Learning how to set up (and keep) boundaries – which can be loosely defined as letting other people know how we want to be treated (Tartakovsky, 2018, para. 18) – has been a painful process for me. Fortunately, I understand today that growing pains are a natural part of becoming a wholehearted individual, as I become empowered to express my wants and needs, while respecting the autonomy of others, in turn.
My biggest struggle with building boundaries has been the belief that if I advocate for myself, I am not a good or kind person. As someone who has struggled with independence, both in my emotions and in my material existence, building my autonomy and learning to exist outside of other people’s opinion of me has been a trudge. But boundaries lay a foundation for us to be ourselves rather than be an extension of someone else, or who someone else wants us to be. (Martin, 2019, para. 4).
As a previously non-wholehearted individual, I was desperate to be considered good or kind. That desperation ran deep because my identity was embedded in being liked for my sensitivities. I needed a radical change of heart to learn that people-pleasing did not make me a good person, and that I did not need my identity to be wrapped up in being sweet, in order to be liked. A hurdle to overcome when beginning to set up boundaries is in managing feelings of guilt which sends the message that placing oneself over others is wrong (Strauss Cohen, 2017, para. 2).
A significant problem that stems from people-people habits which complicates boundary setting, is the development of the belief that they are responsible for other people’s feelings (Strauss Cohen, 2017, para. 6). It is therefore best to know what our limits before we start to define them to others (Strauss Cohen, 2017, para. 9). Once I learnt what my limits were, it became a lot easier for me to know when I truly needed to implement where I stop and where someone else starts. (Mathews, 2017, para. 4)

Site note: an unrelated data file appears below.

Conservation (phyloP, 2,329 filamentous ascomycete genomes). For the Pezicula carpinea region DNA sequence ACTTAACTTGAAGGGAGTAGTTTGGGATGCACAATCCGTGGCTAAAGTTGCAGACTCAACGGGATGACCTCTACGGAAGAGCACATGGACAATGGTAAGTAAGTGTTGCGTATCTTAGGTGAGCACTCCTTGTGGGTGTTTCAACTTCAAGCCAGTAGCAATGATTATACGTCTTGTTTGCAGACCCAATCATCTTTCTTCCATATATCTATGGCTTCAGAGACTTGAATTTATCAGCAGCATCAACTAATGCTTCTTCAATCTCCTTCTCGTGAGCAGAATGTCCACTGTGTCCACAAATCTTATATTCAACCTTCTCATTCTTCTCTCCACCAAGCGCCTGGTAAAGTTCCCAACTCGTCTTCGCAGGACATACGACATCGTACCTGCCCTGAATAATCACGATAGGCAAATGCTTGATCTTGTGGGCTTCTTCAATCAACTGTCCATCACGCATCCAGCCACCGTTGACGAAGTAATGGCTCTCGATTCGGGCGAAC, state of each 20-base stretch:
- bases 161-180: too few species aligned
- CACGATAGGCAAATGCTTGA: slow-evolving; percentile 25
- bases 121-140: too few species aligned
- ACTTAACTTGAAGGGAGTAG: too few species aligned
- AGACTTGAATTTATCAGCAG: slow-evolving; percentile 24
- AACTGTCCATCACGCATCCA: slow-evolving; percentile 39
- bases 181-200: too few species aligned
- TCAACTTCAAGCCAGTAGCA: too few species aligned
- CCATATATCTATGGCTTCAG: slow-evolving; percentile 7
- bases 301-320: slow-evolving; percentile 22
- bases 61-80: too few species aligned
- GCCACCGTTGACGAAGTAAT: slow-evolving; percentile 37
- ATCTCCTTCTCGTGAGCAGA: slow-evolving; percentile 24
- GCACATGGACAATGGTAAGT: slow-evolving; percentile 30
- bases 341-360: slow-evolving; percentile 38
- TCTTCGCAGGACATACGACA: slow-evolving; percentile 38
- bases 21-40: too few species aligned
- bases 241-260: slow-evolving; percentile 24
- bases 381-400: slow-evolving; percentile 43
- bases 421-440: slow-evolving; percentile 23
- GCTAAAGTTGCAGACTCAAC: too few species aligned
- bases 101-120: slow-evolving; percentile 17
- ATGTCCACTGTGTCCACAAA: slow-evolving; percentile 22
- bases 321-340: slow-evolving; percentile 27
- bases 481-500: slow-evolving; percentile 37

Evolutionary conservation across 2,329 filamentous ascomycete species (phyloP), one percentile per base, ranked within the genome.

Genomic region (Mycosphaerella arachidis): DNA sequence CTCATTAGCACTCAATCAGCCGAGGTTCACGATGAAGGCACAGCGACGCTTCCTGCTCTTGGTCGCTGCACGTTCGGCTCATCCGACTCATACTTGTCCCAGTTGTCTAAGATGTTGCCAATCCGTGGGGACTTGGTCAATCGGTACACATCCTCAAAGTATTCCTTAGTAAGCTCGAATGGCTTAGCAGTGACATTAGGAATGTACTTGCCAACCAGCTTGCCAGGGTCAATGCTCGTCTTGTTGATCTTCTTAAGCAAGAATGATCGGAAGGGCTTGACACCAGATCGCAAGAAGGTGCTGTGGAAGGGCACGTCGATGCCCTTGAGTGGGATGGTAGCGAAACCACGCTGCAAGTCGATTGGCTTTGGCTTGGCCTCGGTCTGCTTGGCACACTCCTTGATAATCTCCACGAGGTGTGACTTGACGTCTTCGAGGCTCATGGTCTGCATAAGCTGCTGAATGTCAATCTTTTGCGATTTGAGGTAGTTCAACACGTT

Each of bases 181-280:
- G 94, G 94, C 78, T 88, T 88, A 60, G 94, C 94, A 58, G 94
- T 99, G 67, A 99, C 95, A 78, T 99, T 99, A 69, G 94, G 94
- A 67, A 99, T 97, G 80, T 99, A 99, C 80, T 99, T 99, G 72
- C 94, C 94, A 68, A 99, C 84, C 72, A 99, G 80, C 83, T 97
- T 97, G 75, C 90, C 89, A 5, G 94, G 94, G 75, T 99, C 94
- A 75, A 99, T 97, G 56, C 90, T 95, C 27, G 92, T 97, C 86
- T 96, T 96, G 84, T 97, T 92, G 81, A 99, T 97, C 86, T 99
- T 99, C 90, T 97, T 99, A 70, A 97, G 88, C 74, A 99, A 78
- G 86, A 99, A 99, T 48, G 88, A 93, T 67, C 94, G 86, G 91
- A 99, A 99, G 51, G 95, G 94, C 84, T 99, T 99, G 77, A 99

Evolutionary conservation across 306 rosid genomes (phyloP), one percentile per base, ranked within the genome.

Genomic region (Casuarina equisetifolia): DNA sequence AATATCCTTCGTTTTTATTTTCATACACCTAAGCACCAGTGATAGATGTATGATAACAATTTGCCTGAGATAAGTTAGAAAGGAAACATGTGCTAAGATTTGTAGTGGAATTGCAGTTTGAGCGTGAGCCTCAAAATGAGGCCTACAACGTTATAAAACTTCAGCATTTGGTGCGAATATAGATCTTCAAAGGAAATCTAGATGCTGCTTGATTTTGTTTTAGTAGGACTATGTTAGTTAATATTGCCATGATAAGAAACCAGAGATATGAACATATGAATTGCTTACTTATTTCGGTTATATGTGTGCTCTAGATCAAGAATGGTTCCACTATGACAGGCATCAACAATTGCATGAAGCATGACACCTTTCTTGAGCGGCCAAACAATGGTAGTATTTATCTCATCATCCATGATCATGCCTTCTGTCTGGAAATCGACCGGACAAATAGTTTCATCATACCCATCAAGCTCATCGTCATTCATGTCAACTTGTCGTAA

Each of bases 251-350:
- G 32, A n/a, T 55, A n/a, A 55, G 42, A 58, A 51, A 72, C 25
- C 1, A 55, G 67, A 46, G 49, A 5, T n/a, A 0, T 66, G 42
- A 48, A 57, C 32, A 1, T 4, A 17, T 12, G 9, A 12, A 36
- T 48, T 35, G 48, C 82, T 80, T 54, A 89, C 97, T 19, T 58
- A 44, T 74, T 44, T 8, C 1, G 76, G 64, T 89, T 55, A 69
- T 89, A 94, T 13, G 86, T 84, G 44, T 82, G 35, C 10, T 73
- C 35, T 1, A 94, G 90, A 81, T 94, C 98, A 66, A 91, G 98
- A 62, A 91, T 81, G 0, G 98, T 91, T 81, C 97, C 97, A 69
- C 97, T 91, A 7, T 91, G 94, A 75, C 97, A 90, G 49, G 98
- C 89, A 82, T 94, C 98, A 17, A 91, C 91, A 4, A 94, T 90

Something that has helped me as I begin to establish boundaries is the understanding that when I take on other people’s obligations, whether it be attempts to circumvent feelings, or physical duties, I am actually taking opportunities away from those people who can and ought to take their own actions. This acknowledgement was one of the first lessons I learned, that helped me when the time came for me to exist outside of other people’s responsibilities.
Learning boundaries was a hard won lesson, and I still want to run from them. I carry on with my boundaries because I believe that once the discomfort of growth subsides, I will be stronger, with greater chances of accomplishing my deep rooted desires for doing so. Truly the best way that I was able to begin to carry out boundaries was through the mature concession that time is a limited resource, and to add to that as well, that I need to take care of my body in order for it to be healthy and help me meet my responsibilities.
When I can remember my purpose, and when I can see my own self-worth, I am able to resist the agony of needing to be considered good or nice, and then I can show up in the world as someone deserving of holding limits to how others can interact with me.
Martin, S. (2019, October 24). Five tips for setting boundaries (Without feeling guilty). Psych Central. https://blogs.psychcentral.com/imperfect/2019/06/5-tips-for-setting-boundaries-without-feeling-guilty/
Mathews, A. (2017, May. 30). The right to boundary: Owning you. Psychology Today. https://www.psychologytoday.com/us/blog/traversing-the-inner-terrain/201705/the-right-boundary
Strauss Cohen, I. (2017, May 8). When guilt keeps you from setting boundaries. Psychology Today. https://www.psychologytoday.com/ca/blog/your-emotional-meter/201705/when-guilt-keeps-you-setting-boundaries?am
Tartakovsky, M. (2018, October 8). What to do when you feel guilty about setting boundaries. Psych Central. https://psychcentral.com/lib/what-to-do-when-you-feel-guilty-about-setting-boundaries/BoundariesCodependencyMental HealthSelf-EsteemFacebookTwitterReddit